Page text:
How to Fund Your Business With an SBA Loan Be sure to look into the government financial assistance programs designed to help entrepreneurs launch and grow their businesses.
- In 2020, the average SBA General Small Business Loan was $567,559.
- The SBA website offers several different loan programs designed to meet varying needs.
- Most SBA financing comes in the form of loan guarantees.
- SBIC is a program created to fill the gap between the availability of venture capital and the needs of startups.
- Specialized SBICs invest mostly in minority-owned small businesses.
This is part 6 / 10 of Write Your Business Plan: Section 2: Putting Your Business Plan to Work series.
Sometimes the government really does want to help. The Small Business Administration (SBA) is devoted to helping small business people get started and run successful businesses. One of its most valuable offerings is a set of financial assistance programs that aim to help you raise the money you need to get started and keep going.
General Small Business Loans
The most popular of several SBA loan programs is the 7(a) General Small Business Loans. The maximum loan amount is $5 million, but as of 2020, the average loan was $567,599. Loans guaranteed by the SBA are assessed a guaranty fee. This fee is based on the loan's maturity and the dollar amount guaranteed, not the total loan amount. The lender initially pays the guaranty fee, and it has the option to pass that expense on to the borrower at closing. The funds to reimburse the lender can be included in the overall loan proceeds.
The SBA website provides a very comprehensive overview of all its loan programs and provides answers to many typical questions. Along with standard business loans, you'll find disaster loans, microloan programs, and real estate and equipment loans.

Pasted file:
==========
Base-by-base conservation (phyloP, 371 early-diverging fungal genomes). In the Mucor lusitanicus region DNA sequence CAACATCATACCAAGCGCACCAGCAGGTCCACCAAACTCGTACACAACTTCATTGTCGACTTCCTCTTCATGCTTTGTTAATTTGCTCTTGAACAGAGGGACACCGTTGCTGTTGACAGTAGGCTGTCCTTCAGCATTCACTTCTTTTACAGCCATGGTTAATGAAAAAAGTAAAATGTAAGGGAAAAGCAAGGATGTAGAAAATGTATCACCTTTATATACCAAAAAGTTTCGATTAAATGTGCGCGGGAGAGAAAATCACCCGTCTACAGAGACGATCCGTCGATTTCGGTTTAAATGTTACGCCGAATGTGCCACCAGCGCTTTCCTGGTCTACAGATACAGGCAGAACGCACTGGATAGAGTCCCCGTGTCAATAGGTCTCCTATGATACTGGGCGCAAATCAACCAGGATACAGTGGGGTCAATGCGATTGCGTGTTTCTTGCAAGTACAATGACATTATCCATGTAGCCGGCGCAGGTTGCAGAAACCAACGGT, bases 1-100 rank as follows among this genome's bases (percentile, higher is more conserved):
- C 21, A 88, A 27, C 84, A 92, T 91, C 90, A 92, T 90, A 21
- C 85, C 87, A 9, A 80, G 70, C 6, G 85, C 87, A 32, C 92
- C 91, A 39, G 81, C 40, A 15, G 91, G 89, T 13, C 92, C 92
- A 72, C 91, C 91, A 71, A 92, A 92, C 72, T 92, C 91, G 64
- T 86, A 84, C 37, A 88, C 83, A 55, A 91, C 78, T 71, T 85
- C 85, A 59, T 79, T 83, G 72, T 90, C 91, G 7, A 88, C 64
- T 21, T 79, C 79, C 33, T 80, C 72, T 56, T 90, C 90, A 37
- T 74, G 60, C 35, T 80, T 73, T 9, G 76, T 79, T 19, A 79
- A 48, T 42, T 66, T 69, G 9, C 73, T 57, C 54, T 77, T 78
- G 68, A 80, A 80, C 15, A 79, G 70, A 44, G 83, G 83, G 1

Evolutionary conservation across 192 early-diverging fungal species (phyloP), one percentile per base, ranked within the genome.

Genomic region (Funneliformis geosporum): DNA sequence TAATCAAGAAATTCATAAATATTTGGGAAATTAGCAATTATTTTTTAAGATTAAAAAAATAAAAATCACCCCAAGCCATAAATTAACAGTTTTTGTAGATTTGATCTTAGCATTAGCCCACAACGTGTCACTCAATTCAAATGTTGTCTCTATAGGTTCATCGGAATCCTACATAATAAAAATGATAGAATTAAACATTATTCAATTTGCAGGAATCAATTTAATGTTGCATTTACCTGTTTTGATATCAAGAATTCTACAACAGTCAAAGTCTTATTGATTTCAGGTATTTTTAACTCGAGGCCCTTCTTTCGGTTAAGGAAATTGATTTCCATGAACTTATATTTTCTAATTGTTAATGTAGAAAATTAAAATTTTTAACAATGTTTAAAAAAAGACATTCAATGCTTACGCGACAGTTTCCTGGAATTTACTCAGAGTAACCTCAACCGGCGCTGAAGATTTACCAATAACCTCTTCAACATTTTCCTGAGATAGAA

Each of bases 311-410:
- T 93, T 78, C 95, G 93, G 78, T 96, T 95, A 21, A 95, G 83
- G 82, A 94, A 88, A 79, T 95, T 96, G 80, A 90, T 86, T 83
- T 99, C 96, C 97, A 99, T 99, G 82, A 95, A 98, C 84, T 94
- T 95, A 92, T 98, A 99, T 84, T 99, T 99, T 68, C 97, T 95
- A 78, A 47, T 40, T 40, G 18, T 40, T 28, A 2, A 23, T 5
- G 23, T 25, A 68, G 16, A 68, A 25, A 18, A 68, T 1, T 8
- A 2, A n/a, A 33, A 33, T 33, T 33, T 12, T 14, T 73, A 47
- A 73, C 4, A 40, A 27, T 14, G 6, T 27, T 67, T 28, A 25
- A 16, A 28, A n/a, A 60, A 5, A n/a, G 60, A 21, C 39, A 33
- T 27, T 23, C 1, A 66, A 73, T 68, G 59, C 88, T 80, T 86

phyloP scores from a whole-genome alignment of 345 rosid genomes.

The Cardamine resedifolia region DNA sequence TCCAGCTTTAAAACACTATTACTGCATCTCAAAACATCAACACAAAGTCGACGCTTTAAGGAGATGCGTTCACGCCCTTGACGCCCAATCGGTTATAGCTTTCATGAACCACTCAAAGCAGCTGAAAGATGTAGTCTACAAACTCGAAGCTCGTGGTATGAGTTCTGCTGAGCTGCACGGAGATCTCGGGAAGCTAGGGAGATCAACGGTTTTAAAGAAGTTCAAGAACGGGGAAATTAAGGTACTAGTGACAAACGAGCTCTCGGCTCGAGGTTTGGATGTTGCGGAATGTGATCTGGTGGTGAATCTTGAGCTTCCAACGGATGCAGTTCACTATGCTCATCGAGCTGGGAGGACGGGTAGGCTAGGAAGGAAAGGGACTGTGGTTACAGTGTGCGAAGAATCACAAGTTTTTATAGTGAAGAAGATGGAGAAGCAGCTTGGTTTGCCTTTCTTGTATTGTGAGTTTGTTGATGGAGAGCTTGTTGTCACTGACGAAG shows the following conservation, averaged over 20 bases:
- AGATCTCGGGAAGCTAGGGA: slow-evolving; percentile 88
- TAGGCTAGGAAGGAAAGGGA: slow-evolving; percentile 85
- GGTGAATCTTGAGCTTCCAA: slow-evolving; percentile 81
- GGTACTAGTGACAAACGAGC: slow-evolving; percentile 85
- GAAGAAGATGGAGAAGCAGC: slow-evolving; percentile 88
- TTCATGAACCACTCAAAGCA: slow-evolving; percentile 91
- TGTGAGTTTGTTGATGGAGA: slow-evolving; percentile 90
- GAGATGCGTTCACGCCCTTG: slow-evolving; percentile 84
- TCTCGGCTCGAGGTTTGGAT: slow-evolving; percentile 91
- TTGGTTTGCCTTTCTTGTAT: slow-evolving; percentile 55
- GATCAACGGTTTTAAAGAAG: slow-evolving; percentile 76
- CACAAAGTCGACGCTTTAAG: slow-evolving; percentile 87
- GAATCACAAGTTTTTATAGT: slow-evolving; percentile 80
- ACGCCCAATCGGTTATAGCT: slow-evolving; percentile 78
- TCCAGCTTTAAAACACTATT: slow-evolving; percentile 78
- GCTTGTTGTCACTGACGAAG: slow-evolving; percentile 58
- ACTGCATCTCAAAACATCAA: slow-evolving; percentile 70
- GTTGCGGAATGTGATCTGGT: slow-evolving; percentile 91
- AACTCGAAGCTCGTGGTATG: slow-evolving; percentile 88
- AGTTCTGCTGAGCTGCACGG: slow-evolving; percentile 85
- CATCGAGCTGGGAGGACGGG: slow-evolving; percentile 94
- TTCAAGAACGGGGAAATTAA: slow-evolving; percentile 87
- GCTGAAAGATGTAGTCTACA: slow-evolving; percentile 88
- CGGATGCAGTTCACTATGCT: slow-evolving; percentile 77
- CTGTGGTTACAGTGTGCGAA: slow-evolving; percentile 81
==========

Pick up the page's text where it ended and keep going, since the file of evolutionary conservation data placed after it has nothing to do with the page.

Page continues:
The SBA can also provide some guarantees. The 7(a) loans, for example, are backed by the full faith and credit of the U.S. government, which guarantees a lender will get back most—but not all—of the money lent out, even if the borrower can't pay. A typical loan guarantee covers 80 percent of the loan. You will find it easier to borrow money and usually get a lower finance rate if you can get an SBA guarantee.
While the SBA sometimes lends money directly to small businesses, most of its financing help is in the form of loan guarantees. To avail yourself of these programs, you need to meet the SBA's definition of a small business and put up pretty much all the business's assets as collateral. Most banks handle SBA-backed loans and can tell you more about the programs. It's easier to learn by going to the SBA.gov website and reviewing its loans. You can also visit one of the SBA district offices.
Related: Choosing A Business Loan Type
Small Business Investment Company Program
The SBA has a program that bridges the capital gap between loans (direct or guaranteed) and equity investments, which are the most difficult to find. Most banks are unwilling to offer very long-term loans (sometimes called "quasi-capital"), and most venture capital firms are unwilling to invest under $3 million in businesses that are unlikely to go public or be acquired for a fancy multiple within three to five years. Enter the Small Business Investment Company (SBIC).
Congress created the SBIC program in 1958 to fill the gap between the availability of venture capital and the needs of small businesses in startup and growth situations. SBICs, licensed and regulated by the SBA, are privately owned and managed investment firms that use their own capital plus funds borrowed at favorable rates with an SBA guarantee to make venture capital investments in small businesses.
Virtually all SBICs are profit-motivated businesses. They provide equity capital, long-term loans, debt equity investments, and management assistance to qualifying small businesses. Their incentive is the chance to share in the success of the small business as it grows and prospers.
Two Types of SBICs
There are two types of SBICs: regular SBICs and specialized SBICs, also known as 301(d) SBICs. Specialized SBICs invest in small businesses owned by entrepreneurs who are socially or economically disadvantaged, mainly members of minority groups.
The program makes funding available to all types of manufacturing and service industries. Many investment companies seek out small businesses with new products or services because of the strong growth potential of such firms. Some SBICs specialize in the field in which their management has special knowledge or competency. Most, however, consider a wide variety of investment opportunities. Go to www.sba.gov/partners/sbics for a listing of SBICs.